In addition to Gloeckner’s troubling suggestion of Pascal’s intent, I think she’s aware of viewer positionality, particularly concerning gender, in her reinterpretation of Duchamp’s installation. This reality is evident by the way Gloeckner combines subtle threads of distance and identification to create a complex fabric that manipulates our reaction to the controversial figure central to this noteworthy panel. In fact, the girls and the viewer are uniquely positioned in an intimate way so as to relate to this molester during a supposedly private moment, acknowledging what appears to be his objectified stance akin to Duchamp’s piece. In fact, Gloeckner requires us to reconfigure our perception of what we see to comprehend its true meaning. Still, while this personal knowledge matters, verifying the parental betrayal these girls must withstand, there’s more to this awareness than mere authentication alone.

Hillary Chute states the readers’ witness status facilitates testimony, providing a forum in which to memorialize a conveniently marginalized brutality. Chute explains: “We recognize the sensationalism of the event for the child; if we feel implicated in becoming ourselves voyeurs then that does not yet obviate understanding the structures of injustice: instead, it points up exactly how widespread the injustice is, how endemic and culturally threaded” (Chute 79). Chute examines the act of looking from a vastly different angle than Duchamp, who appears to regard it in a much more nefarious light. Unlike the sculptor’s implied perspective, Chute combines a voyeuristic approach with witness testimony to disclose troubling societal malpractice. Therefore, Gloeckner’s ability to transform her readers into engaged spectators exposes more than just her personal pain. It unmasks a suppressed cultural issue that deserves our attention, further underscoring why we should care so deeply about Minnie.

By pointing out how Gloeckner involves readers in Minnie’s trauma, Chute breaks away from theory to stress the need for greater humanity. Therefore, Minnie and her sister are much more than illustrations on a page. They are real victims and the visual culture that normalizes the naked display of women’s bodies has played a central role in their suffering. Moreover, the very society that naturalizes sexualized depictions, beginning with the fine arts, generated Pascal and his attitude that Minnie is nothing more than an object. Additionally, it could be said that Gloeckner blends art history into her personal narrative to underline the foundation of the male gaze and its dehumanizing effect. In the process of calling attention to the structural components that allow for men like Pascal to objectify his stepchildren, Gloeckner reconstructs what it means to look. Her complex criticism of the hypocrisy that permits a woman’s body to be exhibited without allowing for equivalent male nudity contributes to her conception of a feminist gaze. In the end, Gloeckner highlights the consequences of both reducing girls and women to instruments for male pleasure and condoning predatorial behaviors that perpetuate a patriarchal hierarchy with no end in sight.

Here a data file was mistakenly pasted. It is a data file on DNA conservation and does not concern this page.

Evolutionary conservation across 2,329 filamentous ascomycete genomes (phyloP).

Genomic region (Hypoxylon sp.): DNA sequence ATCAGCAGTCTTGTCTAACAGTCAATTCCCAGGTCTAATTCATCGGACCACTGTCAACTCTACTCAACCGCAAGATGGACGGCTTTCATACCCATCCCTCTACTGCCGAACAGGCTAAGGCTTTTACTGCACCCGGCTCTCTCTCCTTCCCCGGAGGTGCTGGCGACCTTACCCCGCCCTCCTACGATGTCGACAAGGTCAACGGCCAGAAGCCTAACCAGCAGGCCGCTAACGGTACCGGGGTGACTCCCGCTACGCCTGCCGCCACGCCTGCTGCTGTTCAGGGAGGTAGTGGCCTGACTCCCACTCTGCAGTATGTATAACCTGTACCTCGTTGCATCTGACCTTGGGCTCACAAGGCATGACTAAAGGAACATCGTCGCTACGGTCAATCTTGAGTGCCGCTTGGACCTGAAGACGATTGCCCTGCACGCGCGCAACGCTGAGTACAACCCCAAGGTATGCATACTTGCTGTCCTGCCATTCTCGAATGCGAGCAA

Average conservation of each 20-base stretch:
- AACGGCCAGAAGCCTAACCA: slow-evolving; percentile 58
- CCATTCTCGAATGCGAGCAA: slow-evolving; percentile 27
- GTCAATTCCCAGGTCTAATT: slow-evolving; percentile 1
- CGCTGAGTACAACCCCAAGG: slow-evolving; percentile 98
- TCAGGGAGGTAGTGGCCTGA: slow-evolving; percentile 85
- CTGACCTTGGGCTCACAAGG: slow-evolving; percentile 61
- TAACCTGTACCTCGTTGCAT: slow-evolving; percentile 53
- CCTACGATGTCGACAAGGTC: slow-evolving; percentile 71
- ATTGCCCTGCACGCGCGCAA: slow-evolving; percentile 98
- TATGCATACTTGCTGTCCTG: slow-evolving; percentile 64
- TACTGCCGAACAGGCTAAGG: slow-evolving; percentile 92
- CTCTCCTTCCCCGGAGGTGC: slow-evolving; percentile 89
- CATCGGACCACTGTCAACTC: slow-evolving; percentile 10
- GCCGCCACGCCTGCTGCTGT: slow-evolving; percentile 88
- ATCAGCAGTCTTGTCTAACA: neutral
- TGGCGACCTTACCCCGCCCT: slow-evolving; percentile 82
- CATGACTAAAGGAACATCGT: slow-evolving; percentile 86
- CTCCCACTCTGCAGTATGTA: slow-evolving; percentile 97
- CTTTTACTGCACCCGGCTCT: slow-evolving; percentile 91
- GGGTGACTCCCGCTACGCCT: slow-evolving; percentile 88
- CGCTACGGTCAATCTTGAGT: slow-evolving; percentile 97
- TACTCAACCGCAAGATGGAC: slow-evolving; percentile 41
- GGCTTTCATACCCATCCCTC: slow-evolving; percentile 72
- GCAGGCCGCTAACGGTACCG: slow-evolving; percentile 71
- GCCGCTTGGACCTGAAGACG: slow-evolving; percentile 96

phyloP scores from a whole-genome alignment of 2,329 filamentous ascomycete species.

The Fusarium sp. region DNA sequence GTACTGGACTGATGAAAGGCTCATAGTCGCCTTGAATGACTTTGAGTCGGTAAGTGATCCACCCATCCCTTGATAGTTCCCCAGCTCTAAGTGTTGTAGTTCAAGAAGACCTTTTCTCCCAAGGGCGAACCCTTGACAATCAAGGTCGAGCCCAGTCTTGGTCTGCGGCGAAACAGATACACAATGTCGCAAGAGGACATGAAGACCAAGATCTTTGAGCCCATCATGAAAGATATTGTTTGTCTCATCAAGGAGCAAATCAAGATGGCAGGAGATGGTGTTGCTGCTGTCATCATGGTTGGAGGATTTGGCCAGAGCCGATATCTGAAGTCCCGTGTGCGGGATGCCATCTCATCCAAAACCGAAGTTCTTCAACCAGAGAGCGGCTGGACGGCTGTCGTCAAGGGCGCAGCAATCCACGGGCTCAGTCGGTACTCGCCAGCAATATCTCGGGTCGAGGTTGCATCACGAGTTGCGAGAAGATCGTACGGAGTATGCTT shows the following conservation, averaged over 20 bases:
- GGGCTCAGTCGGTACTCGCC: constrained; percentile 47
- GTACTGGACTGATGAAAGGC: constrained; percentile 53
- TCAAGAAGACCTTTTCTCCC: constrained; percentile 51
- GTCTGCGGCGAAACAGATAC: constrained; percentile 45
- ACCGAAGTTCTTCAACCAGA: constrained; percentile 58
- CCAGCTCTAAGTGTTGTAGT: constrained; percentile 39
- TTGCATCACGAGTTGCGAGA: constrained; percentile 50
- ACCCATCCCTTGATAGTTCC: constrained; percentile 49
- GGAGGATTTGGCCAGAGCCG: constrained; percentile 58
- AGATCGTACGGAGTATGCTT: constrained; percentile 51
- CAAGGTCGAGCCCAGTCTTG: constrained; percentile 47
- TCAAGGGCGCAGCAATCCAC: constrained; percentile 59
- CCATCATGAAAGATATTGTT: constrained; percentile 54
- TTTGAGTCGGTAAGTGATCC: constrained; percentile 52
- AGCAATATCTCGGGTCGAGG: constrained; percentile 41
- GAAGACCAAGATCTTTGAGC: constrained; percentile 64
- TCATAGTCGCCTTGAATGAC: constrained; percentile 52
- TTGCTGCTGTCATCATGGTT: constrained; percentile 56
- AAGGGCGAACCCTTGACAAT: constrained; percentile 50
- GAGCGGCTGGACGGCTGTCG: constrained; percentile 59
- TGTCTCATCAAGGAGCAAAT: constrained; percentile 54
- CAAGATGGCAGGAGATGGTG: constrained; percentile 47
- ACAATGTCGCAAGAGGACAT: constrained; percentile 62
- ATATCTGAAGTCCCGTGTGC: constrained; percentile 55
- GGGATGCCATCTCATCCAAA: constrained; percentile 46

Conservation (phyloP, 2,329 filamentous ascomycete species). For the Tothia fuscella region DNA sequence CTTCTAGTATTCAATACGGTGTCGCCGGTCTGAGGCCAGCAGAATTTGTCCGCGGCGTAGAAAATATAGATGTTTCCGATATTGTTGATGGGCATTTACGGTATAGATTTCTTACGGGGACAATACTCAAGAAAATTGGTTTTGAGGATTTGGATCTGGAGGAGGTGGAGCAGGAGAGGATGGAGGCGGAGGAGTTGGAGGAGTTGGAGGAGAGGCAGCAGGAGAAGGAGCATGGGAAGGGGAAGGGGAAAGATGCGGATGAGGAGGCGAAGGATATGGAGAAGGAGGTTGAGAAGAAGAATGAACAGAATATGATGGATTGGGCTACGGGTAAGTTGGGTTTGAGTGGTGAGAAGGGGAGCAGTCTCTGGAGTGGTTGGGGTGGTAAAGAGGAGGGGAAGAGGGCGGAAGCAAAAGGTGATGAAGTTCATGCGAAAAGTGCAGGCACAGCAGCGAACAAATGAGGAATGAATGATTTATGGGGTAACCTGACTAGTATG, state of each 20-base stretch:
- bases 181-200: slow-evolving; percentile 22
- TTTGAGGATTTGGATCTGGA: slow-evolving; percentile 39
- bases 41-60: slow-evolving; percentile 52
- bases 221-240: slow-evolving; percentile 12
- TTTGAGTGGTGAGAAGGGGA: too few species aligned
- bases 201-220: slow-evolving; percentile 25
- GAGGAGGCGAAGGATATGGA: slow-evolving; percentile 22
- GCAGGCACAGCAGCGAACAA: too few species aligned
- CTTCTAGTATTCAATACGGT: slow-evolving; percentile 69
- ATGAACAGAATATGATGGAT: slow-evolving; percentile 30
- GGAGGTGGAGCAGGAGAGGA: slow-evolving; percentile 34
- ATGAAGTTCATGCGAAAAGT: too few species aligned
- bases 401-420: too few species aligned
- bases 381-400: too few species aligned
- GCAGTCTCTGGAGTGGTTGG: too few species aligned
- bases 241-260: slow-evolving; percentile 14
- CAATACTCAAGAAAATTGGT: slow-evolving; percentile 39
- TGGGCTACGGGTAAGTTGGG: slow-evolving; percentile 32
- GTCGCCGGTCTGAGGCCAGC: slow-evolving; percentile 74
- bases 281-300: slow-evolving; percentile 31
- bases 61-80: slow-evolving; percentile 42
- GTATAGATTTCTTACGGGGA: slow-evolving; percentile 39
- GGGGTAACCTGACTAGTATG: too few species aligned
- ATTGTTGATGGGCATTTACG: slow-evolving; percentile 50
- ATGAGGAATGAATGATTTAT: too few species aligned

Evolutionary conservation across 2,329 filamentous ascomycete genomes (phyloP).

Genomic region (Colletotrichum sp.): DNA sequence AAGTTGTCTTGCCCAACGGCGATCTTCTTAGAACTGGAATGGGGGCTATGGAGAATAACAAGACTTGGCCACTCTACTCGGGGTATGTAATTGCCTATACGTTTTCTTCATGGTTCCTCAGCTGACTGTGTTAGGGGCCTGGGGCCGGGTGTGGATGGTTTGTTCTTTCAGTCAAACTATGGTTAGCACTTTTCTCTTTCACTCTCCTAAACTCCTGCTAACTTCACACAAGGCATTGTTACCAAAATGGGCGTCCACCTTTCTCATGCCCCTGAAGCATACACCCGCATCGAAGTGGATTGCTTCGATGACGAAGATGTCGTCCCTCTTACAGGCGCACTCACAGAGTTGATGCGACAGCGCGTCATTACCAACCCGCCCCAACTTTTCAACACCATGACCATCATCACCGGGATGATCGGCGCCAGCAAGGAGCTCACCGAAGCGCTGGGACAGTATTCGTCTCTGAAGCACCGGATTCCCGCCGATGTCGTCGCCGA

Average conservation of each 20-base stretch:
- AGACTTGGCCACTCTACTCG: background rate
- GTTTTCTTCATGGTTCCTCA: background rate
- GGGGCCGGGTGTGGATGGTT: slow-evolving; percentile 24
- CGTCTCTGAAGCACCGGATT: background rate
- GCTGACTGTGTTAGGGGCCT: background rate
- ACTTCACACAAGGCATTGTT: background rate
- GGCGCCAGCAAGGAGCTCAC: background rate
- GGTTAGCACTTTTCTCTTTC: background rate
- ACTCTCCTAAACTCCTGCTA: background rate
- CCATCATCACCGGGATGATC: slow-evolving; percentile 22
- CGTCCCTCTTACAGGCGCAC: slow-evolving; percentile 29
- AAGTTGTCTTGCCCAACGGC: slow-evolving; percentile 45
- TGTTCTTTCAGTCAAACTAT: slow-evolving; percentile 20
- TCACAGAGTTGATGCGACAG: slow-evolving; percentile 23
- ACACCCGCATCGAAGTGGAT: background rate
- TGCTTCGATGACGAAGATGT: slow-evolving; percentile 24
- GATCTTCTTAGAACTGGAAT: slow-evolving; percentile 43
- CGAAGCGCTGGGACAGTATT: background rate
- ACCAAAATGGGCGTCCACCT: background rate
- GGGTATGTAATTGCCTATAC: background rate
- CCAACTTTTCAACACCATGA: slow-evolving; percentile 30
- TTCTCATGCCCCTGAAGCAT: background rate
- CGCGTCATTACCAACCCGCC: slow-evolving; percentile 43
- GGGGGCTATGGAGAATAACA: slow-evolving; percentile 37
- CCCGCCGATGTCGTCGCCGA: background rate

When A Child’s Life is looked at as a whole, the integration of Duchamp and the illustrative allusions to Western art are not haphazard references. They are unified pieces that demonstrate a pervasive cultural logic behind an abuse that’s much larger than Gloeckner herself and originates from a space beyond her control. Although as an adult Gloeckner has the power to make choices, picking intimate partners at will, she’s still shaped by patriarchal forces that demeaned her in a marginalized domestic space, where her suffering was not acknowledged either inside or outside of her home. To make sense out of this dehumanization, the incorporation of artistic conventions, which might be considered the foundation of today’s visual culture, helps explain Gloeckner’s personal struggle to achieve awareness and create change. From a structural standpoint, her experiences are not unique, but the direct outgrowths of systemic oppression, demonstrating the reduction of women into objects as socially natural. Indeed, Gloeckner summons the ideological tradition of representing images of women in full nudity to illuminate the silent custom of diminishing all of womanhood as objects designed for masculine pleasure. But the process of exposing this devastating patriarchal framework, an effort that Gloeckner undertakes with courageous grace, offers the hope that womanhood can one day overcome the detrimental effects of the male gaze with the presence of a powerful feminist revision.

Works Cited

Gloeckner, Phoebe. A Child’s Life. Berkeley: North Atlantic Books, 1998. Print.

Chute, Hillary L. Graphic Women. New York: Columbia University Press, 2010. Print.

Mulvey, Laura. “Visual Pleasure and Narrative Cinema.” Screen 16.3 (1975): 6-18 Print.

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Images from A Child’s Life and Other Stories by Phoebe Gloeckner, published by Frog Books/North Atlantic Books, copyright © 1998, 2000 by Phoebe Gloeckner. Reprinted by permission of publisher. No part of these images or this text may be reproduced or reprinted without permission in writing from the publishers, Frog Books/North Atlantic Books and PopMatters.com.

Alisa Burris is a freelance author and editor as well as a fiction writer. She recently graduated from Northeastern Illinois University with a Master of Arts degree in English, specializing in literature and culture. Alisa is passionate about exploring issues from a feminist perspective.